Well, we certainly bloody hope not! But the piece below really made us think and reflect on what's happening out there.
In May we added a COVID-19 section to our Barista Wag Calculator questionnaire and from that only 11% of baristas have retained their jobs in a full time and full pay capacity. That leaves 89% of baristas going through a huge disruption to their income or in the case of 35%, they've completely lost their jobs.
We will do our utmost to support baristas moving forward, but in the meantime businesses around the country are trying to find creative solutions to keep their troops caffeinated in the safest way possible.
The Barista – a dying profession?
The coffee space has been booming for the last few years as coffee culture takes hold within South African life. Sadly, COVID-19 has had a profound impact on an industry that was once deemed bulletproof. Consumers are becoming increasingly aware of their safety and so it’s only natural for their preferences to change.
But what does that mean for the barista? A large part of the experience is the human element. If you’re a regular at your local coffee spot, it’s likely that your barista not only knows you by name but also knows how you drink your coffee.
“The barista, or the magician, as we like to call them, is the face of coffee,” explains Stacey Moss, Managing Director of Avanti Coffee Company. “There is so much more to a barista than just the technical skills. Consumers love coffee, but they love the experience more. A barista indulges the senses of the end user through sight, taste, touch, smell and sound.”
A good barista is knowledgeable about the coffee they’re serving and understands the complexities behind it. They use this information to engage with the consumer and use it as a tool to up-sell and encourage them to buy additional products or try different blends.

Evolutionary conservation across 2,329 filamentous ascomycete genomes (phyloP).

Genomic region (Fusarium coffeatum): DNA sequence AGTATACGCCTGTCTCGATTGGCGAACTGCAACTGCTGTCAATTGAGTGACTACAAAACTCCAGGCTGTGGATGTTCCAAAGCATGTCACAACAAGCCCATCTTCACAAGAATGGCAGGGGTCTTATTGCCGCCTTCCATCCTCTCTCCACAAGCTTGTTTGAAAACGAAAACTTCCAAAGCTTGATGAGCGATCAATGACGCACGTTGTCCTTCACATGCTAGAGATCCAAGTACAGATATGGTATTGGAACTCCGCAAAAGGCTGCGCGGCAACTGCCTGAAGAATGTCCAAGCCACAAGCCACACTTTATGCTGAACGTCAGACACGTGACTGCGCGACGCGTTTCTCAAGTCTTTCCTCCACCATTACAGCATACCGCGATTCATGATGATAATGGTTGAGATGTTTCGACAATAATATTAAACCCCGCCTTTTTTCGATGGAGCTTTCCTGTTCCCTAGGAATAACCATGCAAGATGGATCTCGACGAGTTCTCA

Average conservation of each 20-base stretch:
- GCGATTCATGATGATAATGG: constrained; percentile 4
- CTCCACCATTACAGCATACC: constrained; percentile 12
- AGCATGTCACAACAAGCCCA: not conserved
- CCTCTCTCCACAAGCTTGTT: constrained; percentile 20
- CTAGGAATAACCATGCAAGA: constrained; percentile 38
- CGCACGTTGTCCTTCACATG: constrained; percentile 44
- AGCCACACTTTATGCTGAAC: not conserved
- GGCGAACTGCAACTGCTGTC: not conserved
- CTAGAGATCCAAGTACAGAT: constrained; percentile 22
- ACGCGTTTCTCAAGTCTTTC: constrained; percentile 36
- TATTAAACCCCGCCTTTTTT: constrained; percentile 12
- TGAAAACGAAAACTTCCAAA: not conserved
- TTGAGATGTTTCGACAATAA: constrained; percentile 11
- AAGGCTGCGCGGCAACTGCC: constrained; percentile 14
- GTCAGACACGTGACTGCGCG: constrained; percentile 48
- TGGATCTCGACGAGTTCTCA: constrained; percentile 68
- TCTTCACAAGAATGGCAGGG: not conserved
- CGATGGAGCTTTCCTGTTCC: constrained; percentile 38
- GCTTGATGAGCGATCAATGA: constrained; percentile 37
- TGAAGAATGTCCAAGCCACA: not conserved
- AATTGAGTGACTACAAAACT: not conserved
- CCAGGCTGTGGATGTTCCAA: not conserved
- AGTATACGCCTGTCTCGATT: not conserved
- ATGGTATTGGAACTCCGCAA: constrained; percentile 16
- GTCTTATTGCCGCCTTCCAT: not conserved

“Local coffee shops and restaurants rely on their barista to provide the best cup of coffee and so even though occupancy in these establishments is not nearly where it should be as a result of COVID, the job of the barista in this industry remains safe,” Moss adds.
Baristas at office coffee shops on the other hand are worse affected. “Companies, small and large are continuing to reduce the number of staff that physically have to go into the office and so the need for coffee spots in these spaces is becoming increasingly less.”
Moss believes that because of this, we will start to see an even bigger uptake in automated coffee solutions. “I think work environments were always going to move in this direction but, COVID has certainly accelerated the shift towards low touch economy solutions. With safety of employees being the number one priority, I imagine that automatic vending solutions using app based technology will become more popular than ever before.”
“Not only is this perceived as the safer solution, but it’s also seen as a means to cut costs. If businesses go in this direction, it eliminates the need to pay someone to operate the equipment, as well as potentially reduces wastage. With that said, the product received is important but, how the customer feels receiving it is far more significant. Which to me, highlights that there is still a need for the barista.”
Magical coffee is an artisanal craft and it’s the barista that adds to the overall experience. “Unfortunately, it’s an underrated occupation but, we have always viewed it as a superstar profession, one that creates employment opportunities while bringing that special touch to the paying customer. Without the barista we would be drinking average coffee and learning a lot less about the story behind each cup,” concludes Moss.